Colorado gets solid defense at No. 35 in Romo

June 12th, 2020

DENVER -- Drew Romo likes getting away from the crowd to stand above it.

Romo, 18, a catcher chosen 35th overall by the Rockies out of The Woodlands (Texas) High School on Wednesday in the 2020 MLB Draft, was a fine a middle infielder in youth ball. But so were a lot of other players, so he wanted to move behind the plate.

“I mean, just not a lot of people do it,” Romo said. “Catching is a grind. I love all the hard work that comes with it. You know, if you go to showcases as you're growing up, there's 50 shortstops, 50 outfielders and then like seven or eight catchers. For me, t was really easy to stand out. It made a lot of sense for me, and I just loved doing it.”

Of course, that was then. A high school catcher trying to make it in the pro ranks isn’t so easy.

While Romo committed to LSU after his sophomore year of high school, there is little chance he is going to college. The Rockies avoid using high picks on high schoolers who may be difficult to sign, and Romo’s Draft slot, in Competitive Balance Round A, is valued at $2.10 million.

Romo -- selected after the Rockies drafted Port Orange (Fla.) Spruce Creek High outfielder Zac Veen ninth overall pick -- knows that high school catchers have had a difficult time going to pro ball without some college seasoning. But he also has caught for the 18-and-under Team USA the last two years, and the track record one of the exceptions intrigues him.

“The last catcher to play on two straight Team USA 18U teams was Joe Mauer,” Romo said, referring to the Twins' former six-time All-Star. “And I did that, as well, with the national team the last two times in a row. That gives me a lot of confidence heading into my pro career.”

Romo is a confident guy with baseball in his blood.

“I would stand in front of the TV in my diaper as a little baby -- my parents have pictures of me,” he said.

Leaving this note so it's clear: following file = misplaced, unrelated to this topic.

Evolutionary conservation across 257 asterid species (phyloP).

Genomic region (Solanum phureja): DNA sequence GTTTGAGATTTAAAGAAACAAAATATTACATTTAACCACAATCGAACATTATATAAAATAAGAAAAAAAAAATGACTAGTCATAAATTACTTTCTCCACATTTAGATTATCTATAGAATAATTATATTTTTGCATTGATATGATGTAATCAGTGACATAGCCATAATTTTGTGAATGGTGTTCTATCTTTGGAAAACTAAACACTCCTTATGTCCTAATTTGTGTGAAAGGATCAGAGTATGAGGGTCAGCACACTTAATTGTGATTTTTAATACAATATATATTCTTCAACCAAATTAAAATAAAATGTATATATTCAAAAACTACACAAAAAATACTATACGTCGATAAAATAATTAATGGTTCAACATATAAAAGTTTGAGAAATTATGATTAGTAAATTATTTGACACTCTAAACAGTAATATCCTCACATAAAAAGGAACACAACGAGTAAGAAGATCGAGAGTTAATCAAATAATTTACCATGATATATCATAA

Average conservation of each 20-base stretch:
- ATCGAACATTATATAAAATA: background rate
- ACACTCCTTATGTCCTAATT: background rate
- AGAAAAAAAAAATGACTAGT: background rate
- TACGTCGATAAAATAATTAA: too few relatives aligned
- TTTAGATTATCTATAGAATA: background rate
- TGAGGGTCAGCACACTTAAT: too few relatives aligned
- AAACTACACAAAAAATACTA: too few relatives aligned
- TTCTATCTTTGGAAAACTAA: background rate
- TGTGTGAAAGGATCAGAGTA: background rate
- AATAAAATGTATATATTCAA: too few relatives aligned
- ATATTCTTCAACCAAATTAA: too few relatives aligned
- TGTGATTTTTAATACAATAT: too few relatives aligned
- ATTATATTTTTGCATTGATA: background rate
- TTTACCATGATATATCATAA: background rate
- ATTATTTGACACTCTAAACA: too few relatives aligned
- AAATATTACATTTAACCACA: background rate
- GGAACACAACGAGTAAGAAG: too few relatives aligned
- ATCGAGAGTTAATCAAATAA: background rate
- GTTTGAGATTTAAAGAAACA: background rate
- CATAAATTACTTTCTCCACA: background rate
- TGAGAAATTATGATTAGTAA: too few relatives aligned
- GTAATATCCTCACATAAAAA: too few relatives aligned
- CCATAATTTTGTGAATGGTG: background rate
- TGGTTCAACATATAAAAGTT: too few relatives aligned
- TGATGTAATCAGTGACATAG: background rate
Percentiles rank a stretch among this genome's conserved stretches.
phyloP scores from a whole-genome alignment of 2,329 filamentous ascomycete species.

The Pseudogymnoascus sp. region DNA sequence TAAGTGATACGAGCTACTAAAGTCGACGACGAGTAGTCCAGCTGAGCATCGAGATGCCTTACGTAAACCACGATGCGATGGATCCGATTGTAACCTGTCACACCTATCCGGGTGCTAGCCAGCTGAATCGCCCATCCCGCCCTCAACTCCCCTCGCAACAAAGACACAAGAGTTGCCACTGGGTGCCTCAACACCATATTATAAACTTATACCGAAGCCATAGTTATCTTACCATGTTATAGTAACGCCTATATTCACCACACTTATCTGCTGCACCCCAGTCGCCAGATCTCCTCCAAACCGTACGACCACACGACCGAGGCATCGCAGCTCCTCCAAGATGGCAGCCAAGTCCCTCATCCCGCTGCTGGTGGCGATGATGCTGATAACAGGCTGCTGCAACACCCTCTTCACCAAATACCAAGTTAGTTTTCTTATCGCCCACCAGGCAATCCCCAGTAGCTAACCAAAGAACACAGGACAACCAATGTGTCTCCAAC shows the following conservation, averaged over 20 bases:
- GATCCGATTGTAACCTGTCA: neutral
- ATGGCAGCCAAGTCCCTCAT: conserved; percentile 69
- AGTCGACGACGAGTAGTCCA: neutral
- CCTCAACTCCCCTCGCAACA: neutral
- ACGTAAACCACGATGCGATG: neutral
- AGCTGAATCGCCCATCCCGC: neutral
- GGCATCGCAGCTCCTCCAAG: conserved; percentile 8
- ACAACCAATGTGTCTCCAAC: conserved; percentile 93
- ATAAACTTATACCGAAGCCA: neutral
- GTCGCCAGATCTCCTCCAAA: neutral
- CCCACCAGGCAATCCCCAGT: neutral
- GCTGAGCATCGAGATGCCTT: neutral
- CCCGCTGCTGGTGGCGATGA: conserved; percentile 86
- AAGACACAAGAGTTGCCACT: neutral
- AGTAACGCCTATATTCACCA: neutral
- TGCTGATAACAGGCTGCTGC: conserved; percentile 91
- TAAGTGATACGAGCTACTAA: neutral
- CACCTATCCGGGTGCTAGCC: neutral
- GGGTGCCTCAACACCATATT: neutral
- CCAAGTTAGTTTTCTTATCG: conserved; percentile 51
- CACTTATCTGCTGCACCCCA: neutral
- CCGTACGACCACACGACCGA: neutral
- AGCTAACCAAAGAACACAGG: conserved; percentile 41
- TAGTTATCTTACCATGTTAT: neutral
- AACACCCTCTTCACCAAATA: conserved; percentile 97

His father was a successful high school coach in San Antonio until the family moved to the Houston area, in part so Drew could play for the Banditos – a strong travel ball program. Drew would often tag along with his older brother, Dylan, who would play at Briar Cliff University in Sioux City, Iowa.

From diaper to chest protector, Romo learned to not just play but become the type of leader that separated him from others. Draft analysts said he was the best defensive player at any position, and his advanced willingness and ability to work pitchers through games attracted pro scouts. The Rockies took Romo with the highest pick they’ve ever used on a catcher.

You can’t quantify it as much as see and feel it in action. Rockies scouting vice president Bill Schmidt’s philosophy is the stats of a high school player can tell you something, but observation -- on the field, in the dugout, even before and after the game -- can be as important.

“It’s just his presence on the field,” Schmidt said. “You talk to not only his teammates but also coaches that have had him, they classify him as a field-general-type guy. He’s received respect by his teammates. He’s invested in the pitchers. He’s not selfish. He’s trying to help guys through at game. Those are things you see watching the game and watching Drew play.”

Romo was hitting .232 with six extra-base hits for The Woodlands when the high school season halted by the coronavirus pandemic, one season removed from batting .397 with 17 doubles, four home runs and 35 RBIs during an all-state performance in 2019. Beyond that, some analysts considered him the best defensive player at any position among high schoolers.

Rockies general manager Jeff Bridich agreed that in-game readings chiefly informed the decision, but pre-Draft Zoom conferences with him and others who had been around him confirmed the often glowing reviews of Romo’s leadership from the coaching and scouting community.

“When you do have conversations with all these kids, you ask them questions about their teammates,” Bridich said. “So many of these top players at the high school level have played with each other on the national stage or against each other on the national stage to some degree and spent time together. So you can gain certain understandings or opinions of players.

“Pitchers raved about him and the confidence that they had on the mound, throwing to him. A lot of those player-to-player evaluations and opinions go a long way.”

Schmidt said the Rockies have been following Romo for a while. An assistant to the scout, Jon Lukens, saw him up close in Korea during September’s 18U World Championships, and he caught in Panama in a tournament last year. He acknowledged that Romo’s “defensive skills at this point are ahead of his offense -- very polished for a high school kid.”

The Rockies believe there is an offensive player in Romo, too.

“We like his swing. We like what he brings at the plate and not just behind it,” Bridich said. “There’s going to be a lot of development for him in all areas. The leap from high school ball to professional baseball, you never know exactly how it’s gong to go. But from all the conversations we’ve had with all of the people that interacted with him, we feel as though this kid is extremely well-equipped to make this leap and excel.”